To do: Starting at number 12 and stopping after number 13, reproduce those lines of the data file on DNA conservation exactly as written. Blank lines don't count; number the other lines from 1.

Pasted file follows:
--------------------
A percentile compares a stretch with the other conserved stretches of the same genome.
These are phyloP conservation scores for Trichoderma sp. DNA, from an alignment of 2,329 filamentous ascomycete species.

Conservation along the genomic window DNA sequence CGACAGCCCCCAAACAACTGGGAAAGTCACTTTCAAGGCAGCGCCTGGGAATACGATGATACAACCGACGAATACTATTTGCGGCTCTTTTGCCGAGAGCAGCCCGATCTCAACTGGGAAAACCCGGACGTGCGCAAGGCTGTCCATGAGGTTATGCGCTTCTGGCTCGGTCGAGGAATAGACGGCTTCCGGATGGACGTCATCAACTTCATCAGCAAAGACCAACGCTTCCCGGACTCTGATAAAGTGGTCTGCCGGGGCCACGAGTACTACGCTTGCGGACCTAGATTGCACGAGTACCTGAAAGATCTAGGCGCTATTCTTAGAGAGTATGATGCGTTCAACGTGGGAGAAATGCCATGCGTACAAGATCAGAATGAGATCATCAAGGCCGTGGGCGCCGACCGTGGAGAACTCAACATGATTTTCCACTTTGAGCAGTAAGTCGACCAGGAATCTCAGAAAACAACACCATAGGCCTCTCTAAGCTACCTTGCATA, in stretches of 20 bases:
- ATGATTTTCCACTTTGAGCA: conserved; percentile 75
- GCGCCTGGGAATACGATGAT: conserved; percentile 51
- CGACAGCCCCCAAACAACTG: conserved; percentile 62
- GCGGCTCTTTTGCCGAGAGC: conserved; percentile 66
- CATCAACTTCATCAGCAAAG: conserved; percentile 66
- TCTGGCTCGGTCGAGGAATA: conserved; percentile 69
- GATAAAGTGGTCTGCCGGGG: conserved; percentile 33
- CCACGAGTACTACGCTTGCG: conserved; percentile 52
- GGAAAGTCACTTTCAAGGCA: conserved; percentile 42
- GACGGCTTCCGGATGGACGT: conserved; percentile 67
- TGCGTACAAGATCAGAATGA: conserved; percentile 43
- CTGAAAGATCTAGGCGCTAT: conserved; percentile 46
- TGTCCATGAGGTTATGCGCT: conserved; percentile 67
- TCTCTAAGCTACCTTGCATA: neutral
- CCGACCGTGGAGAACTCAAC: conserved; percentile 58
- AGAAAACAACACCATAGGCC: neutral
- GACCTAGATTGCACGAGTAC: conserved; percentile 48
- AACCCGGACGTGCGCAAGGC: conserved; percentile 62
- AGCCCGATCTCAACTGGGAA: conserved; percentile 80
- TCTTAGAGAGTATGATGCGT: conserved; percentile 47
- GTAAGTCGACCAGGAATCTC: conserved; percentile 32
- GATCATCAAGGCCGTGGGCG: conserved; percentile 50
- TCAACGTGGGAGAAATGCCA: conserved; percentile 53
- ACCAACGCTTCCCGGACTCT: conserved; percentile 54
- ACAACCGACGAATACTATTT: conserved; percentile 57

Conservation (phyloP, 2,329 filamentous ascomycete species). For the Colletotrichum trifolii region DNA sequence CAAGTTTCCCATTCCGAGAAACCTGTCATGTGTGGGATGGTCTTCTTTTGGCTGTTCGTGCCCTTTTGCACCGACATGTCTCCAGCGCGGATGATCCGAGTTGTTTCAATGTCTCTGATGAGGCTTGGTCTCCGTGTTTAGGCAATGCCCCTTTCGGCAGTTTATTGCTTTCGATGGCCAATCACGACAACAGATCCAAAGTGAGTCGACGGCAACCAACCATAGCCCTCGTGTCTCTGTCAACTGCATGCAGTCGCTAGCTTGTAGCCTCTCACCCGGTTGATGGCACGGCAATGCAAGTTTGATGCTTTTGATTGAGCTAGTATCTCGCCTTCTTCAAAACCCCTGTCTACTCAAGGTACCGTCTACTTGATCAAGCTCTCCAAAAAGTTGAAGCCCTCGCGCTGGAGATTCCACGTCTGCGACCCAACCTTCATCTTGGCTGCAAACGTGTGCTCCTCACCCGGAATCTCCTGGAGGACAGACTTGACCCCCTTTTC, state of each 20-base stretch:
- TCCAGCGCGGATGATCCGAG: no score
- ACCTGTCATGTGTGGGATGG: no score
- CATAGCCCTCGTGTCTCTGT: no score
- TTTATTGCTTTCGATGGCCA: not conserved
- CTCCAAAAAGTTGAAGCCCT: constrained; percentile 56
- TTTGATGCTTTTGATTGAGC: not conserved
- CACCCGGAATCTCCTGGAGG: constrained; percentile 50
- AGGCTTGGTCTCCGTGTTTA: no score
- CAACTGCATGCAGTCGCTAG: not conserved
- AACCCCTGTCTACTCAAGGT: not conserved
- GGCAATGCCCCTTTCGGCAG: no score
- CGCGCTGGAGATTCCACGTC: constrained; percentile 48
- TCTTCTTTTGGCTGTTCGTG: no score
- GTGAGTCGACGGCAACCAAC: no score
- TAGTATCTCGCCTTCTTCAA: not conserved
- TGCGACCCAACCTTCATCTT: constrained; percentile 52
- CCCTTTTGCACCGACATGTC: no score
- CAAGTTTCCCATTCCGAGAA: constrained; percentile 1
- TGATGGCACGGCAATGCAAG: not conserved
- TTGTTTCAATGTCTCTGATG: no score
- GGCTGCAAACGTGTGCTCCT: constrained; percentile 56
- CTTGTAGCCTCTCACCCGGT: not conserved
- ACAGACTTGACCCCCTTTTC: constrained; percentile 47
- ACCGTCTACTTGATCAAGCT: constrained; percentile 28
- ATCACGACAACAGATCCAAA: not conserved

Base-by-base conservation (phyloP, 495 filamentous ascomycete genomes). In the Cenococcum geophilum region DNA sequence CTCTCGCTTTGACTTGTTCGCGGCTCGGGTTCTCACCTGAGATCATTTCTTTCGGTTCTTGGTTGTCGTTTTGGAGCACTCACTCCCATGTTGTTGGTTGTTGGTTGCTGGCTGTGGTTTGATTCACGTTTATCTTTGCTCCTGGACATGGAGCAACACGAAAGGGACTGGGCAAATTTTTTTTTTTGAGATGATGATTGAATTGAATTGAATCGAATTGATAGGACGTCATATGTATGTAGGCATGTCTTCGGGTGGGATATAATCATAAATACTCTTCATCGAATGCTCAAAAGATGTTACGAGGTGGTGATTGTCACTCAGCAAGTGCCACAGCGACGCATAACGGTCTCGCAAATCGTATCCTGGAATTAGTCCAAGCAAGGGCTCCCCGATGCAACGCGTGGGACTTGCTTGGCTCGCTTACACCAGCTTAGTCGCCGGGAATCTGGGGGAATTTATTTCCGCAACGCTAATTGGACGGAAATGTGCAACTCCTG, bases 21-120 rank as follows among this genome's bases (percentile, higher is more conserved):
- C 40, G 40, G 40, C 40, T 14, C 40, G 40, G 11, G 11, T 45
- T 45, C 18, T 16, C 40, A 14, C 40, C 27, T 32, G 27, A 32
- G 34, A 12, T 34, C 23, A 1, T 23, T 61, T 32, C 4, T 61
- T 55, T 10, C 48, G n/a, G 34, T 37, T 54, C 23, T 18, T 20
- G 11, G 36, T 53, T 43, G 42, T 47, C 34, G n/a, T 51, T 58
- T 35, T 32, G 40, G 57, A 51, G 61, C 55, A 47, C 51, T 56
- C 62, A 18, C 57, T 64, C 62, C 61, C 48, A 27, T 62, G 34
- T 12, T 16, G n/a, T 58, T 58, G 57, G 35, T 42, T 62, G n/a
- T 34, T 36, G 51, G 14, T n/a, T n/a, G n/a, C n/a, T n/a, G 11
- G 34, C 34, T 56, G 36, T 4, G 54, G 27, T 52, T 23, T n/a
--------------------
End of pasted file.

- GGAAAGTCACTTTCAAGGCA: conserved; percentile 42
- GACGGCTTCCGGATGGACGT: conserved; percentile 67